The gate resistors are there to limit the maximum current into the gate at high frequencies where the gate cap can be considered as short circuit. So (gate drive voltage)/(gate series resistor) will give the maximum gate input current. If the maximum working frequency is 50Khz, then the maximum current will be (gate drive voltage)/(R+Zc) where R is the gate series resistor and Zc is the impedance of the gate capacitive effect at 50Khz.
« Last Edit: November 02, 2014, 10:41:02 10:41 by hate » Logged

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zab
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« Reply #13 on: November 02, 2014, 06:19:42 18:19 »

@Ichan   
No doubt dead band is very important to stop shoot through destruction IGBTs between input signals to IGBT driver.Here the in this circuit the dead band is fixed.
secondly If that happens top and bottom IGBT will be damaged simultaneously. That is not the case here. some time top side with the cross bottom IGBT fails.
The gate driver circuitry is not perfect in this case, there should be some intelligent drivers making it impossible for IGBT failure.ie short circuit protection dead band assurance , half conduction etc.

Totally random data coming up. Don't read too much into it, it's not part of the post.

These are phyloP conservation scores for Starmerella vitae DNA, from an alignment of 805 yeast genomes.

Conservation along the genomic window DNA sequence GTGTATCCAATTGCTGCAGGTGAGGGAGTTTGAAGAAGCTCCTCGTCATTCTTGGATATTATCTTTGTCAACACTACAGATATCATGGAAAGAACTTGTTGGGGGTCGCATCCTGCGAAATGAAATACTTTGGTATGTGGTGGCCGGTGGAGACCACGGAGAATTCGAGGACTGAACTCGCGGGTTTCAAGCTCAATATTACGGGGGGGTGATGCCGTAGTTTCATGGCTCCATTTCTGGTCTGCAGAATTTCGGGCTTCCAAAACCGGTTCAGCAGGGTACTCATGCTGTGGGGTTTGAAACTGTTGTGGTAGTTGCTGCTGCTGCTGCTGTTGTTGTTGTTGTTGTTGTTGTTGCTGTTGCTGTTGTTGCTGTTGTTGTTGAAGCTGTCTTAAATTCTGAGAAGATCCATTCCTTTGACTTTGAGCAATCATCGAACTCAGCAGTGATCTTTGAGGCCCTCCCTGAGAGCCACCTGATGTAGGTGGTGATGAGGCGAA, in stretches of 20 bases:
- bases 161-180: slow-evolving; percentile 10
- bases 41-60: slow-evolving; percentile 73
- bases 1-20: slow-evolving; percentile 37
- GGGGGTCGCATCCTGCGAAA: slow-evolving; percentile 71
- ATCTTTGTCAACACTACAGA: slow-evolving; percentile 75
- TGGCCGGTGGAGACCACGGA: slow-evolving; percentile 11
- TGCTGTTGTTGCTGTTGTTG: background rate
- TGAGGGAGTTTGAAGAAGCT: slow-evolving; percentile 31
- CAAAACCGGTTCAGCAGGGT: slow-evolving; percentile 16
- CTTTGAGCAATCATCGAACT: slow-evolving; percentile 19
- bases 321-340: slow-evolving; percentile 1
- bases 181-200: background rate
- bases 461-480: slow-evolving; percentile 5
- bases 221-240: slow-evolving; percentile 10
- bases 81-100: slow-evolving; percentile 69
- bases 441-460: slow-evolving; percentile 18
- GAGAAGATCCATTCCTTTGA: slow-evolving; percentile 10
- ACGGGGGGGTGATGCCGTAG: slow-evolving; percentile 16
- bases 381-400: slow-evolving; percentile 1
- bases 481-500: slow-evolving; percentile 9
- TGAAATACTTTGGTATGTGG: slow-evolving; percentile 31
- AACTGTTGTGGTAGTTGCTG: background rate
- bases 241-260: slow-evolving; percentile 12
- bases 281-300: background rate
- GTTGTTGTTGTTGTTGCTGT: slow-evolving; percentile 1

@hate
1.I was talking of IGBT testing out of circuit.
2.I have seen some drive circuits where if One IGBT got damaged others are shut off to minimize the damaged.
3. about the gate resistor value I know it is very important factor in drive circuitry. so is the snubber circuit. The value of gate resistor is High the IGBT can not work on High frequency. What should be the value in your opinion? here is the IGBT data sheet for ref. https://www.infineon.com/dgdl/Infineon-FF300R12KS4-DS-v03_02-en_de.pdf?folderId=db3a304412b407950112b4095b0601e3&fileId=db3a304412b407950112b433b35b5d41

It has many Characteristic Values in making decision of its operating frequency,current and volt. Calculation of operating frequency is a Jigsaw Puzzle as well.If some one can describe it.  He is most welcomed.

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hate
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« Reply #14 on: November 02, 2014, 09:44:13 21:44 »

If that's an induction heating machine, the working frequency should be close to the resonant frequency of output cap and inductor. I'm guessing, the gate series resistance could be a little higher to limit the current to gate and protection circuit at high frequencies and voltage spikes, an impedance calculation should be performed to come up with a suitable value. Also check the surge current ratings for those resistors, use resistors with better surge current ratings if you can.
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« Reply #15 on: November 05, 2014, 05:45:33 17:45 »

Could you post the schematic of the complete gate drive circuit? (including the ICs), and a photo of the components involved? As per the diagram above it seems ok. Gate drive resistors seem to have the correct values for the application but you must consider the dV/dt. Those resistors are also chosen to limit this parameter. Also the type and value of the capacitors used is very important (ESR, Gate drive's capacitor charge time/circuit for the Top IGBts...).